Read: Luke 1:1-4
Jesus’ coming into the world was good news for all people – he wasn’t merely the messiah for the Jews, rather the whole world. While all the gospels present Jesus in such a light, Luke’s gospel is perhaps the one that would resonates the most with a Gentile audience for a number of reasons:
- The Gospel of Luke was probably written by the same author of the book of Acts. They were probably a two volume set, as the prologues of each book seem to indicate, written to a man named “Theophilus” which literally means “lover of God”. Theophilus is otherwise an unknown character in the scriptures, but the name is of Greek origin.
- Luke himself was a traveling companion of Paul, a doctor by trade, and probably a Greek by birth (Colossians 4:14, 2 Timothy 4:11, Philemon 1:24). Luke was himself not an eyewitness to the accounts given in Luke, nevertheless he probably interviewed and gather information concerning the events contained in his gospel from eyewitnesses and other source material to write his gospel (Luke 1:1-4).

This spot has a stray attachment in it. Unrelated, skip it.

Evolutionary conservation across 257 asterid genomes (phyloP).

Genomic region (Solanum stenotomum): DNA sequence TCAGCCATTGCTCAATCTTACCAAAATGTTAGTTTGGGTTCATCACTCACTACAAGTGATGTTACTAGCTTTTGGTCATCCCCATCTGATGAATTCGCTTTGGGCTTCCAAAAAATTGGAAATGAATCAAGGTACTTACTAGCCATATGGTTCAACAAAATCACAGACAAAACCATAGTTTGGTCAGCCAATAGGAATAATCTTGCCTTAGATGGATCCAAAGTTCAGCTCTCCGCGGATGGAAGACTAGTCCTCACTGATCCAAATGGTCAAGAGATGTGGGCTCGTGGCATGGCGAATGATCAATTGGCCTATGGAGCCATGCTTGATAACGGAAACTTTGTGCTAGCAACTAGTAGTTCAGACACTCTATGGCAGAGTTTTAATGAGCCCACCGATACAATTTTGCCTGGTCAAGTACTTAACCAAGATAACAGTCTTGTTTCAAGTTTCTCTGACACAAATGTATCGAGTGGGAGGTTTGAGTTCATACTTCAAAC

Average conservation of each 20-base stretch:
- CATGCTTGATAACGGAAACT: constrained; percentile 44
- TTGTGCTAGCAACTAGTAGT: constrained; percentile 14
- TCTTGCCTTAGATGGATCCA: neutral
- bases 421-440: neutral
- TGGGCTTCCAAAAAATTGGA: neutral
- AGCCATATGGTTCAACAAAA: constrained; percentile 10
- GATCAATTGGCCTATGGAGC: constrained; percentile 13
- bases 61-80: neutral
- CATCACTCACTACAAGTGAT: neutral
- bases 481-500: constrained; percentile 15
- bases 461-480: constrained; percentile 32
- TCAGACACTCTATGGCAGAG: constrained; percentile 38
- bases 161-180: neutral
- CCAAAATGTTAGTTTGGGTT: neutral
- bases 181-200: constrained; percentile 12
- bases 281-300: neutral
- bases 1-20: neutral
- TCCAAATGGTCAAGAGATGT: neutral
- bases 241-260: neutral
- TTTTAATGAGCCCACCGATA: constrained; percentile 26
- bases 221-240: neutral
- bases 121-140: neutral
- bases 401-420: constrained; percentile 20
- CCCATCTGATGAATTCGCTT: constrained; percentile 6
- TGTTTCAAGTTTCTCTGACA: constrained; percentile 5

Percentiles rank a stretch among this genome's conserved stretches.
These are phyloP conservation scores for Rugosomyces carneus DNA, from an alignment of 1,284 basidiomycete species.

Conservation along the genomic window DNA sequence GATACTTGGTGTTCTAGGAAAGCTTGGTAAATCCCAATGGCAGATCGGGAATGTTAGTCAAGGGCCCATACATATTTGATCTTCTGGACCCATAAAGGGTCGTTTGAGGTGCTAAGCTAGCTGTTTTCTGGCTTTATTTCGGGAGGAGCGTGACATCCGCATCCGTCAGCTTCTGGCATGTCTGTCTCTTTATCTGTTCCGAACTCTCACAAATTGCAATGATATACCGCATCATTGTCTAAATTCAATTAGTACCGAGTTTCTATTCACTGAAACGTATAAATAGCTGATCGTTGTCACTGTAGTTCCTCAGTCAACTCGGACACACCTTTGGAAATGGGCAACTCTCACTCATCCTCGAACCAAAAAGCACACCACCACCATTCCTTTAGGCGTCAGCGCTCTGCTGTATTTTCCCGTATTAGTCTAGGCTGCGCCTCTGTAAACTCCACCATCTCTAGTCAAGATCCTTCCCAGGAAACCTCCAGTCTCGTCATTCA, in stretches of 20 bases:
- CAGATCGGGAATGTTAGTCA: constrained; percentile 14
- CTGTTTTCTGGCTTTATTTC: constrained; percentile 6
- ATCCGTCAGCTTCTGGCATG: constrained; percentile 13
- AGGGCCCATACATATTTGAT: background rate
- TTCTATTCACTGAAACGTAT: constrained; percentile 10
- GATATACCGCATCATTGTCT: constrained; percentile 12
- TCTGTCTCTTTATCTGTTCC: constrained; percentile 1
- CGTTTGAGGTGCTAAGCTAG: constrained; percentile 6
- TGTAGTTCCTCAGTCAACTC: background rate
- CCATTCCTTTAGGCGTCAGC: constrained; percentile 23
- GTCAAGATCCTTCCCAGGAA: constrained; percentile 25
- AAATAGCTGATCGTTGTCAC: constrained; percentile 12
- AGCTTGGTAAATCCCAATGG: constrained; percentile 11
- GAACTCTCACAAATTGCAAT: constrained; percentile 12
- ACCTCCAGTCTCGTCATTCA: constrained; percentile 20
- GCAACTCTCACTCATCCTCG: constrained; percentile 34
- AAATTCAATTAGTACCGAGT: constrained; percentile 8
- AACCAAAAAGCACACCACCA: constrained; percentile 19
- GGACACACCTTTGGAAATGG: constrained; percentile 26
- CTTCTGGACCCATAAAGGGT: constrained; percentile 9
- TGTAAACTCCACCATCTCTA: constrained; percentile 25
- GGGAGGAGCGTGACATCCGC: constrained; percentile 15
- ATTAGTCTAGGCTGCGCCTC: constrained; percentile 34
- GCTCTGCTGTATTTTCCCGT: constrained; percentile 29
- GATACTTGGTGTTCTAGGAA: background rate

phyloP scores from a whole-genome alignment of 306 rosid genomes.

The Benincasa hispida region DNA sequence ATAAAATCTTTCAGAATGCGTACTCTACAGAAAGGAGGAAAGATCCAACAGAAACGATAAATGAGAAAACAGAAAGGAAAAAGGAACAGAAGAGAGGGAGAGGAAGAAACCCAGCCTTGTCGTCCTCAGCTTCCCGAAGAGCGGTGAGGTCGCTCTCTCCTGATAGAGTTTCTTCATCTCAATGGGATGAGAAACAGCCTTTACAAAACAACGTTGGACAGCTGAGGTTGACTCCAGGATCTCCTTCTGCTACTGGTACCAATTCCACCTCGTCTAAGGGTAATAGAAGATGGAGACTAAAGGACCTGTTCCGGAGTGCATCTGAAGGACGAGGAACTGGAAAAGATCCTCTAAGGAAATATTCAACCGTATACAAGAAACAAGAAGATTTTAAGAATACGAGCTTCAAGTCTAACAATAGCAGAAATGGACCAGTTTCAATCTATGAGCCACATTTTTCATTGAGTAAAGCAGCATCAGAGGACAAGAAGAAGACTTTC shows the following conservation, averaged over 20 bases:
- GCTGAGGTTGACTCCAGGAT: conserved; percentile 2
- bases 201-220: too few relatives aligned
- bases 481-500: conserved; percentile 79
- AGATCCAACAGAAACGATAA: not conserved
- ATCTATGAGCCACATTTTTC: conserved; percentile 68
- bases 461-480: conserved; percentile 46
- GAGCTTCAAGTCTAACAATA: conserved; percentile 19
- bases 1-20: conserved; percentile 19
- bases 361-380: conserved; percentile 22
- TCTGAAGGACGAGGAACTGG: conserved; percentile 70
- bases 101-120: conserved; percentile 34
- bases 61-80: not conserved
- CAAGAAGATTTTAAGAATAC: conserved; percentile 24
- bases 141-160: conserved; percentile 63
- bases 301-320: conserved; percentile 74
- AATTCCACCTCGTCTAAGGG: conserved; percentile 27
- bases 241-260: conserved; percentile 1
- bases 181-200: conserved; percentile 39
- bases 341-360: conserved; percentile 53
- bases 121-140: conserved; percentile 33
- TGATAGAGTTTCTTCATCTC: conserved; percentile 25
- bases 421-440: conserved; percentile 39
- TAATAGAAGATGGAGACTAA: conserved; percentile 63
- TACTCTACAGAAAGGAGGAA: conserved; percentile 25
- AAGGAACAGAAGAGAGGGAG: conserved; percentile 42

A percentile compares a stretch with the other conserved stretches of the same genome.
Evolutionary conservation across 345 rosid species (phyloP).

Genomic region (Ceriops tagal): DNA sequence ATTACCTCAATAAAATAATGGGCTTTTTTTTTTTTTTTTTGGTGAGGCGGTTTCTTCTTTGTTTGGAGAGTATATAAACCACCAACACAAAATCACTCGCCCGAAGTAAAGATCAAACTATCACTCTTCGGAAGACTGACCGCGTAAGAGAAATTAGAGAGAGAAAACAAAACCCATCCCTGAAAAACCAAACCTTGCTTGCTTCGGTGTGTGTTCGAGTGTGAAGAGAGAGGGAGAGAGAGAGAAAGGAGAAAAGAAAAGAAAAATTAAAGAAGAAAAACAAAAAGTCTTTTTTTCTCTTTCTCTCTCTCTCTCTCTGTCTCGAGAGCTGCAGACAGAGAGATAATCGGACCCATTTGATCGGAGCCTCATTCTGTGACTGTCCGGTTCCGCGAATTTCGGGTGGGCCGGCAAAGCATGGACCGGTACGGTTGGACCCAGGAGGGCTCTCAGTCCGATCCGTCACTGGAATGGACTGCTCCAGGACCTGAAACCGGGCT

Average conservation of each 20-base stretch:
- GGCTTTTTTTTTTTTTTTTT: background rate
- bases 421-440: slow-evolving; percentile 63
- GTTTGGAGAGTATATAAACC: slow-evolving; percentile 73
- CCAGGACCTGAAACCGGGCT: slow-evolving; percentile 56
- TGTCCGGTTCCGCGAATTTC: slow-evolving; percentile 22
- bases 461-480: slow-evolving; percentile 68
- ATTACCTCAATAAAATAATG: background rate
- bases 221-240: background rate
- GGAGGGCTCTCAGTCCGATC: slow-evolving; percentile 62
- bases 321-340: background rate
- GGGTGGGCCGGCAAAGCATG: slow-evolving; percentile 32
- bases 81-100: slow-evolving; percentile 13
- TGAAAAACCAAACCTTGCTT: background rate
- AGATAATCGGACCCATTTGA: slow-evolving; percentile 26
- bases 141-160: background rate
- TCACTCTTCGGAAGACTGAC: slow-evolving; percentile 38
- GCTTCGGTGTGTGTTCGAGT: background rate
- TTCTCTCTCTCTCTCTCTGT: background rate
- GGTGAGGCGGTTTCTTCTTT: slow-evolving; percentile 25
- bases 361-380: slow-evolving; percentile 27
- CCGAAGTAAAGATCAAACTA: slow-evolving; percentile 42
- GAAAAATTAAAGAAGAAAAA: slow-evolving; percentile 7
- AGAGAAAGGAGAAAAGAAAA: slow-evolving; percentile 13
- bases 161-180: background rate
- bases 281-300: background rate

- The Greek language employed in Luke’s gospel is much more advanced than other Greek used in the New Testament save that of maybe Hebrews and some of Peter’s epistles.
- Luke focuses on the universality of salvation in that he deals with not only Jews, but the marginalized in society, Samaritans, and Gentiles as well. Acts carries on this same convention.
The focus on the Gentiles and the marginalized in the book of Luke is one way of communicating the importance of the gospel for all people everywhere no matter who they are or what they have done. Jesus relates and forgives people at all levels. Jesus’ willingness to associate with those that others considered to be lesser people serves as an example, and Christians ought to be willing to do the same even if it means that one may be ridiculed for doing so as Jesus was.
Lord, you came to seek and save everyone, not just some.
Teach me to be universal in my vision for the lost!